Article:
Leading Article: For James's sake, do not turn away

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The Independent Online
THERE IS an anguish that catches the throat of any parent when a child is murdered. Could it have been mine? Could it be mine at some future time? It makes us reach out for our children, in our desire to protect them from those evils we can hardly

contemplate.

But in the case of James Bulger, two children have been convicted, after a trial in which the details of their cruelty towards a child of two have been too awful to bear. There is, then, the second anguish, sharper even than the first: could either one of them have been mine? Could my child have thrown those stones? Could my child have come home with the blood of a toddler on the sole of his shoes?

In a world racked by public cruelties, there is some emotional defence in distance. But James Bulger's abduction and death took place in everyday surroundings. It was an evil grown at home and exercised in a shopping centre.

The notion of evil exists in many dimensions: it is a spiritual idea that evokes vengeance in the Old Testament and calls for love and forgiveness in the New. Both have been heard in this case, though the first, manifest in the crowd that howled for blood at the police van as it brought the accused to court, was the loudest.

But religion and science both inhabit our understanding and our scientific selves look for causes and cures to defuse the power of evil. Is this case a symptom of a moral sickness that our culture has produced and in which we are all complicit? Or are these boys freak victims of some dreadful abuse that has so stunted their inner selves that such actions became possible? Even as we acknowledge the evil, we feel the need to understand its origin, to protect ourselves from the horror.

Mercifully, it is rare for children to commit such crimes. Statistically, they are more likely to be boys than girls but there is no rule, despite this case, that says they are more likely to be poor than rich. Spectators at the trial searched the faces of the accused for some tangible sign that they were different, in anything, but the dreadful accusation against them, from any other child. All they found were two frightened boys, dwarfed by the scale of the events they had set in motion and anxious to go home. What explanation is there in that?

There are many reasons for painful collective reflection on this case. The nation experienced the agony of watching, impotently, the blurred video of the moment of James's abduction. It all seemed so normal but the truth was already known that something terrible had occurred and the few lessons we can safely draw from our reflections seem puny beside the horror of it.

There is the pain of the witnesses who saw James in the course of his last journey and who did not take charge of him, despite his obvious distress. Those individuals will always be haunted by their failure of responsibility, but how many of us can honestly say we would, before James's murder, have acted otherwise? Our culture holds busybodies in low esteem, but James's case teaches us that indifference is a worse failing.

There is the question of how distant the two children had become from the world they nominally inhabited. In the first half of the school term, Robert Thompson had been absent more than he had been present. Jon Venables's truancy rate had been almost as high but had improved slightly, after his father, concerned by his behaviour, started meeting him from school. They had created their own world before, truanting together. That afternoon, they created it again.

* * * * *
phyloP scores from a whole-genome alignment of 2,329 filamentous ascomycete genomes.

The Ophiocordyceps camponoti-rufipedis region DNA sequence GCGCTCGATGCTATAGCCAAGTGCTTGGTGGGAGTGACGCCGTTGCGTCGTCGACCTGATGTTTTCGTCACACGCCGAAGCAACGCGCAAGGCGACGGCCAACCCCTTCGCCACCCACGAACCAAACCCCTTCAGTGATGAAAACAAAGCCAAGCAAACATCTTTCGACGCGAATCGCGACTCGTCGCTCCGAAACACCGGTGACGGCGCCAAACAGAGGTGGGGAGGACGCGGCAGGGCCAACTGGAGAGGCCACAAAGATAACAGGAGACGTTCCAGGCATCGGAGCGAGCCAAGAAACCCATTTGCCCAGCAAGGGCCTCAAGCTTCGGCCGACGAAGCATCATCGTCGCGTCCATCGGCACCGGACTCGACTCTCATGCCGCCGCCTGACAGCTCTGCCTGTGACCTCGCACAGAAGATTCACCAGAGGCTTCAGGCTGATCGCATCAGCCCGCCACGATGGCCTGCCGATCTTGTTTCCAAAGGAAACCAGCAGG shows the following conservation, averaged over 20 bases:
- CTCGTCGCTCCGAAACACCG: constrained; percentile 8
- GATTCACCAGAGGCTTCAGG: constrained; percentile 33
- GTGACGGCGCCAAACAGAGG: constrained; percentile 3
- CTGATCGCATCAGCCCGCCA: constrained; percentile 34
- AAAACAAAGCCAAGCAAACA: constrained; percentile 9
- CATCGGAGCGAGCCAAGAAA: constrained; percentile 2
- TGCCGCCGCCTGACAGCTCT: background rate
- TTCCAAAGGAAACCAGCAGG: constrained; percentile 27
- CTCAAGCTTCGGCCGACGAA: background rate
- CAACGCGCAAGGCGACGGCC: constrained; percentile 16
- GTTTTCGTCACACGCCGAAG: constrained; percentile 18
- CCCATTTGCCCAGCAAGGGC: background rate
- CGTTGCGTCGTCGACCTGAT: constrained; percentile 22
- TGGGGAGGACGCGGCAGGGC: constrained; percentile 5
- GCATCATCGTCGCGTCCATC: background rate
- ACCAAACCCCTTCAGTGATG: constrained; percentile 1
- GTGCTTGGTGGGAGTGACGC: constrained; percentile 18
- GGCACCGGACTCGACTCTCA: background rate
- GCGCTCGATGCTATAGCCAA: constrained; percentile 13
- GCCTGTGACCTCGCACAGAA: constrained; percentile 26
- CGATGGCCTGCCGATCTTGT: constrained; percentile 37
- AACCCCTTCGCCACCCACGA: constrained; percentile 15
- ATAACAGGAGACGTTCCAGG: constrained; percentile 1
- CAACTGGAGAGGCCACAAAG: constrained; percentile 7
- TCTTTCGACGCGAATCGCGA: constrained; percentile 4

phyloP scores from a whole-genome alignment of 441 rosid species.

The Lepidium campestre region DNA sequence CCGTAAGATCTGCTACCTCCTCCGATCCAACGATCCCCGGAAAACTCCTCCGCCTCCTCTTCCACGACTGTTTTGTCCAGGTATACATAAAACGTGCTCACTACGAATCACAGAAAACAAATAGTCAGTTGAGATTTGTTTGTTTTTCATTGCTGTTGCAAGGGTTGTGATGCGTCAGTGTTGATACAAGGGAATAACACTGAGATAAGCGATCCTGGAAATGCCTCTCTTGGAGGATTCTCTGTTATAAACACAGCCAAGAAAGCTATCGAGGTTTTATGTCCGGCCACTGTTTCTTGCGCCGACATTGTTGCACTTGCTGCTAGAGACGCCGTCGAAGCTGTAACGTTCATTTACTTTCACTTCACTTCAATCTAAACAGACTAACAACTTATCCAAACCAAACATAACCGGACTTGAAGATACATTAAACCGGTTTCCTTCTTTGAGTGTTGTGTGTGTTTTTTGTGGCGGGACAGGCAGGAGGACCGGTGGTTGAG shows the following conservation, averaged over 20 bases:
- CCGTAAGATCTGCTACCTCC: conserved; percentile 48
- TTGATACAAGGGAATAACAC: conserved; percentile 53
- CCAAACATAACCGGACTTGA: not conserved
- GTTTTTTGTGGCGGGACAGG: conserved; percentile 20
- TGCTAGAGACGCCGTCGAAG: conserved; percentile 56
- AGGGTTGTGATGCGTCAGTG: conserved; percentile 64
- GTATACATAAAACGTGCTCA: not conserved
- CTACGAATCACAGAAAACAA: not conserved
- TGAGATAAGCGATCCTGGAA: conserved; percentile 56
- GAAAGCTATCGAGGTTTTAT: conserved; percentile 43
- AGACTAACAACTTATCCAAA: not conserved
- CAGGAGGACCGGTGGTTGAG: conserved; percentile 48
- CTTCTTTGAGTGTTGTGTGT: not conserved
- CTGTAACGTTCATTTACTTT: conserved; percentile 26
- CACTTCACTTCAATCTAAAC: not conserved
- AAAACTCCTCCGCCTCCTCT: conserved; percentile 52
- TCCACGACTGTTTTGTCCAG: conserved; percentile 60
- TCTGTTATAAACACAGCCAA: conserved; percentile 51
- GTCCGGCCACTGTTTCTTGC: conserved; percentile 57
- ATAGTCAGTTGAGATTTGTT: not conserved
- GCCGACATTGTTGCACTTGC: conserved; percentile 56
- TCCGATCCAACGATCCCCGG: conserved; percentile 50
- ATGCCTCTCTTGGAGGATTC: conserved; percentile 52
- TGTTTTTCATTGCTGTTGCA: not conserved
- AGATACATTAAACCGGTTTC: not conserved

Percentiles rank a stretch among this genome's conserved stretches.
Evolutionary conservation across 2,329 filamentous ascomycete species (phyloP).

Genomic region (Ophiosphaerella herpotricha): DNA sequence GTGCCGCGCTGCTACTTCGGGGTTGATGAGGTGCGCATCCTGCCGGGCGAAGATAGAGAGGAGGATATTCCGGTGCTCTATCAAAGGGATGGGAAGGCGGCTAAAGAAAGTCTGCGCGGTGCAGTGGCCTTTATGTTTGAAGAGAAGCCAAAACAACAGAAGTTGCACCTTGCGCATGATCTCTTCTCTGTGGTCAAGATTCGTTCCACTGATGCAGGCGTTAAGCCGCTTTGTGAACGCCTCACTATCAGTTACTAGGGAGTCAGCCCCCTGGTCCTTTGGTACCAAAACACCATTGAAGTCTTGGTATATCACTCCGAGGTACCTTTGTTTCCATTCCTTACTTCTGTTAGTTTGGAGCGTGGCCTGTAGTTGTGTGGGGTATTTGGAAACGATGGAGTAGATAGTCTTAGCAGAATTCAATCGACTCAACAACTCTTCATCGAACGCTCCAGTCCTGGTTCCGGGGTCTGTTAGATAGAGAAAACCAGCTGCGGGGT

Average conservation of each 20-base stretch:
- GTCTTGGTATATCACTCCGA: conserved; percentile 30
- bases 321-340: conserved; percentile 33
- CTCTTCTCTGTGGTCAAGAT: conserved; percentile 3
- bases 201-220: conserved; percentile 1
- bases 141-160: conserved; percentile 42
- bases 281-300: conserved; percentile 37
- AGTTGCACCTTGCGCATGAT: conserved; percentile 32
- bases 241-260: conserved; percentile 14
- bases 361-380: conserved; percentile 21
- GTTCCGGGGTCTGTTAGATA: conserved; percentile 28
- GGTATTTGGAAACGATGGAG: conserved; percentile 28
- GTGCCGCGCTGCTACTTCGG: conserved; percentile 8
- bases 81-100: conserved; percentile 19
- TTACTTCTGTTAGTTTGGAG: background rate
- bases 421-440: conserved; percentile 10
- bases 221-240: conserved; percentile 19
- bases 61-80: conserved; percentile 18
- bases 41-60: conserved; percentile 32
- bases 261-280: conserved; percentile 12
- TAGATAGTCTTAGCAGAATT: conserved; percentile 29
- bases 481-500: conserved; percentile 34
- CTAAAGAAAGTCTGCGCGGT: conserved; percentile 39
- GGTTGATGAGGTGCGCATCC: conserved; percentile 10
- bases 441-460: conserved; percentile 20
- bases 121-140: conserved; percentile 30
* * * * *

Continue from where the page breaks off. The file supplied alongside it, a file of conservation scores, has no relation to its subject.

They were no strangers to rule-breaking, but nobody could predict the scale of the rules they would come to break. Even now, nobody knows what catalyst it was that was added to the chemistry of their alienation, or their relationship with each other, or their past experiences, to produce that terrible reaction. Their truancy was a signal that these two children were in trouble and adrift, like thousands of others. It is another uncomfortable reflection that we accept these social casualties lightly, unless they kill.

There is the pain of the three sets of parents. That of James Bulger's parents is all too easily understood and has been rehearsed in the imaginations of millions. That of the parents of Robert Thompson and Jon Venables has hardly been contemplated: they stand too close in the line of those whom, in our own distress, we might accuse to be the object of public sympathy.

Now the case is over, the search for explanations will intensify. It is part of the remedy for our collective trauma. We will read about the families, seeking for clues, tempted to mark the difference to our own, to establish our distance from the danger. Some will blame the families. Others will castigate the officials whom we have entrusted with the correction of our social ills.

We will never be able to understand precisely why, on that day, those two particular children killed that particular toddler. Many lives have been shattered by the James Bulger case and even those who only watch are wounded by it. It is a truth that psychologists understand and spiritual leaders lament, that those who are wounded themselves often seek to inflict pain on others. Perhaps that is what those child murderers will come to understand in the long years of confinement that now lie before them. And perhaps those who watch will come to understand that nobody should consider themselves immune from the consequences of pain inflicted on others.

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